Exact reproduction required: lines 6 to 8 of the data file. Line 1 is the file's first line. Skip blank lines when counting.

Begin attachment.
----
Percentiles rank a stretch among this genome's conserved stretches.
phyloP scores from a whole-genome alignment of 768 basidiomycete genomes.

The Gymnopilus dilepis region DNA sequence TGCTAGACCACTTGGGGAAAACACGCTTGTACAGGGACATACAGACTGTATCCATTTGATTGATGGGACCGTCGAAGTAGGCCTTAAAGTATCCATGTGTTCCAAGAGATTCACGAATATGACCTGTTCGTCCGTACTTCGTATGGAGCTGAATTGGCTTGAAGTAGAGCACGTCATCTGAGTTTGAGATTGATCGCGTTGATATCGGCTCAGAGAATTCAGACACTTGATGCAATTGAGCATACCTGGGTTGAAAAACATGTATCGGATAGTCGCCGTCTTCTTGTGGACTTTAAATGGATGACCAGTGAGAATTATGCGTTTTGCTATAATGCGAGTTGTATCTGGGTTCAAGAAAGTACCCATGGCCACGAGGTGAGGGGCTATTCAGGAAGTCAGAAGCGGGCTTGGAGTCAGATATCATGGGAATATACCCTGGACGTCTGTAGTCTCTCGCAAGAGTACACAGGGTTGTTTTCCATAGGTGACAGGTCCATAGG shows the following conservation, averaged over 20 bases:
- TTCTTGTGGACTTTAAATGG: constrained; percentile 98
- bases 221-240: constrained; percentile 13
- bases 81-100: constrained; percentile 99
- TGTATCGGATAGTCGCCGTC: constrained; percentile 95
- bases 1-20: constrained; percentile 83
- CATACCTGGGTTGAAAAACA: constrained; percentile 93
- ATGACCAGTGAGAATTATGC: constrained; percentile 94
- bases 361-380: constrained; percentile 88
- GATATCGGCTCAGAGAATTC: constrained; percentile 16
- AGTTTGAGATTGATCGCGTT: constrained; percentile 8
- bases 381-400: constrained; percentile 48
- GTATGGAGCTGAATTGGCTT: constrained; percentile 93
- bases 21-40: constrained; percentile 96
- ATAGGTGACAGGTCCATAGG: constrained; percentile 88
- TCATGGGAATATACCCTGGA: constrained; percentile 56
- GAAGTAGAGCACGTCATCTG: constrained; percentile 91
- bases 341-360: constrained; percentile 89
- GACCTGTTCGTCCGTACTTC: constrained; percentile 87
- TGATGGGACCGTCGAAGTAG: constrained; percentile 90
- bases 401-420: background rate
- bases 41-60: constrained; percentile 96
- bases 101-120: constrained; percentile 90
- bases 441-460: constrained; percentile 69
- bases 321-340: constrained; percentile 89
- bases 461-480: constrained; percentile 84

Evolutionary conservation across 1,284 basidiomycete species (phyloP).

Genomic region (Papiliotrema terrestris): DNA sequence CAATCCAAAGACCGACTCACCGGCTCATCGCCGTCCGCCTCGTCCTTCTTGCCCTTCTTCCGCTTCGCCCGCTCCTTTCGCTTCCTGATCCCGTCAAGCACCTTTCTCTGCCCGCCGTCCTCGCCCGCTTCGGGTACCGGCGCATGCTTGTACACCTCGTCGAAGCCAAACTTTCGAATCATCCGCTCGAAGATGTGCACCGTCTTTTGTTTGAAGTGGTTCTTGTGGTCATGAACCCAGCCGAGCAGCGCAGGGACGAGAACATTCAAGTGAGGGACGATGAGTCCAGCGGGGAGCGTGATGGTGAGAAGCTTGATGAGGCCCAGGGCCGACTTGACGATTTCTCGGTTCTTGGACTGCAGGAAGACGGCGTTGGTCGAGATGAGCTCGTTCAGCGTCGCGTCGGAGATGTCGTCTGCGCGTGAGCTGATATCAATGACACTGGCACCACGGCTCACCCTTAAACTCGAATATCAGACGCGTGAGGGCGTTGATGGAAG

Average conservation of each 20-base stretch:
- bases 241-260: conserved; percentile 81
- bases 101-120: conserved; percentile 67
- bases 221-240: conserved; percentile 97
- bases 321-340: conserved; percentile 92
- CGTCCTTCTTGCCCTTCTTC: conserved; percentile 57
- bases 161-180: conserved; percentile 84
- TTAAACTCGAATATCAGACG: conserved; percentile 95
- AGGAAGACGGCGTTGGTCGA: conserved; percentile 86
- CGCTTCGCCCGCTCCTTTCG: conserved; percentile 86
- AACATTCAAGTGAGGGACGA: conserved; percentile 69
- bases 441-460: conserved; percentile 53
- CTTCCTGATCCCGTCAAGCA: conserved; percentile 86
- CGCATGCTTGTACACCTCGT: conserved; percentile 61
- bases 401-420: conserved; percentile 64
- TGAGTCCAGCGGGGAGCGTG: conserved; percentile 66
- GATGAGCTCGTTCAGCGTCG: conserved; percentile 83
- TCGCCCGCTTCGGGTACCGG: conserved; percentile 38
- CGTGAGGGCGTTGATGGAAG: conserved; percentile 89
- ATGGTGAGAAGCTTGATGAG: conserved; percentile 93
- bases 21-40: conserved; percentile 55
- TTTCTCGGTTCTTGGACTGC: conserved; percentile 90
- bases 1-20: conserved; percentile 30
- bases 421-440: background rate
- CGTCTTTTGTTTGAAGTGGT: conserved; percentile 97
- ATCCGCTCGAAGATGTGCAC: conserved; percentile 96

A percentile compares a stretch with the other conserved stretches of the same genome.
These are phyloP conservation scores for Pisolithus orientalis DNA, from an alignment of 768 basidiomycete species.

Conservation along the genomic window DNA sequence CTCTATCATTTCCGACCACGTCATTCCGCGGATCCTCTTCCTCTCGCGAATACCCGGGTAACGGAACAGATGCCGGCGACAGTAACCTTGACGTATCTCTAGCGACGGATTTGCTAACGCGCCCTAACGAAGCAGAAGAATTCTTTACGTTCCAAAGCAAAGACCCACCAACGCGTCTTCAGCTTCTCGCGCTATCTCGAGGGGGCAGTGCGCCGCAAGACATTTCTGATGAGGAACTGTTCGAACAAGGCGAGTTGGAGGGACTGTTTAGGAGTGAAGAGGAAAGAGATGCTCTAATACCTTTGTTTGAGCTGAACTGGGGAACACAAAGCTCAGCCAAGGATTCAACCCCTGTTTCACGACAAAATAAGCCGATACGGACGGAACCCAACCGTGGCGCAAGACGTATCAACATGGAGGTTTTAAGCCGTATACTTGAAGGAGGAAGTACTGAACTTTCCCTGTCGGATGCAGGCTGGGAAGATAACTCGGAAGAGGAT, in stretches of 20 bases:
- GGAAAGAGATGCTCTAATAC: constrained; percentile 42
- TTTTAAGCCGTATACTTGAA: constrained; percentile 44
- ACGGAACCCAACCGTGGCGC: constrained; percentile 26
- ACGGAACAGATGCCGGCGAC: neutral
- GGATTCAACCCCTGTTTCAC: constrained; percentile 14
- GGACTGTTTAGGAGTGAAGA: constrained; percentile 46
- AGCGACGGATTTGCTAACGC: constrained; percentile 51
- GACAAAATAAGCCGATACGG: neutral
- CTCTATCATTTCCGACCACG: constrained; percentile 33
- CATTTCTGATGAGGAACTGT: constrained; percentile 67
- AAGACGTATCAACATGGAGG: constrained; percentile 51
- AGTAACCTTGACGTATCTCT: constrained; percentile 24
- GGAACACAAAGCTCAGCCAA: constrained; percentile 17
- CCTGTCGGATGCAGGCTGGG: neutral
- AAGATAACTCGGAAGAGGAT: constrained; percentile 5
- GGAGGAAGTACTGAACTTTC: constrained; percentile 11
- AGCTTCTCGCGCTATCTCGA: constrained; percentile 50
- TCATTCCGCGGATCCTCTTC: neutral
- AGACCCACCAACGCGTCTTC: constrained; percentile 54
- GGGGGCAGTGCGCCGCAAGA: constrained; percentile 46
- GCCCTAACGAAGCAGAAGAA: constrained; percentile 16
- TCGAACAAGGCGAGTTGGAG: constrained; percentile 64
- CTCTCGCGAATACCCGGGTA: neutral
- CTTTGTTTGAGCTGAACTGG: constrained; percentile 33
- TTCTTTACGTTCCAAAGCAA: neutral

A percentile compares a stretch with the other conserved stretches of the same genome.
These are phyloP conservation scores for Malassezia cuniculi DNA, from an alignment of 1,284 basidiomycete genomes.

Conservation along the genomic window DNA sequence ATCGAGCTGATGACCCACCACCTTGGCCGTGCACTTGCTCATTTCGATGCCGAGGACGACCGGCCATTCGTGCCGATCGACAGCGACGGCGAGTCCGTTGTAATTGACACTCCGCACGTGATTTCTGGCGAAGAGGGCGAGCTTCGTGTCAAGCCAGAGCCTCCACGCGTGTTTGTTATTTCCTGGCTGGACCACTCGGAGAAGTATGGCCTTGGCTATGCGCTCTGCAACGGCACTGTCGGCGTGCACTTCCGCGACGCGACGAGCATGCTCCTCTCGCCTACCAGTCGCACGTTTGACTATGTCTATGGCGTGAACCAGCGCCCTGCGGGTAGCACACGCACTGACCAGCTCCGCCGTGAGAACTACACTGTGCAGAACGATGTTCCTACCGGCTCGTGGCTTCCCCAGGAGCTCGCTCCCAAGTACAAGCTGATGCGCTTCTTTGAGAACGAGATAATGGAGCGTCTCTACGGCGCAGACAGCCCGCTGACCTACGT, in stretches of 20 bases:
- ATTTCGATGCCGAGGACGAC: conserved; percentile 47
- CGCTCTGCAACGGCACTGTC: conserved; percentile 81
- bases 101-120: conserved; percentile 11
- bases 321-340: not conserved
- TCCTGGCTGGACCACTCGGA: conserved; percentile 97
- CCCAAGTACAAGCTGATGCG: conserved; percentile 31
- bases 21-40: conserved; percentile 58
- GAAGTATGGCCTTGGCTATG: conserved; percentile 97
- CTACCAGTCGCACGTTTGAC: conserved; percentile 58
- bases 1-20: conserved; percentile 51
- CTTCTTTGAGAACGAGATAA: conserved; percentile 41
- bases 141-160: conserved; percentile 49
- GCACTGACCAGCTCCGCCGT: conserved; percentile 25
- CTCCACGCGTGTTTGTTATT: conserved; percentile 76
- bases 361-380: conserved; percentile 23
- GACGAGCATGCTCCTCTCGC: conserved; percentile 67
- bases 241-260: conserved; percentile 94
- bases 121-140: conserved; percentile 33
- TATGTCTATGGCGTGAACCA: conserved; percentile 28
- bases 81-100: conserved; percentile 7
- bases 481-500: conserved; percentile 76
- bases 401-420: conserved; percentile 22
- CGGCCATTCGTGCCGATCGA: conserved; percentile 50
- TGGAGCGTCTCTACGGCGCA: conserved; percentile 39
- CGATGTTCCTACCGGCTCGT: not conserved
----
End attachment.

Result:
- bases 81-100: constrained; percentile 99
- TGTATCGGATAGTCGCCGTC: constrained; percentile 95
- bases 1-20: constrained; percentile 83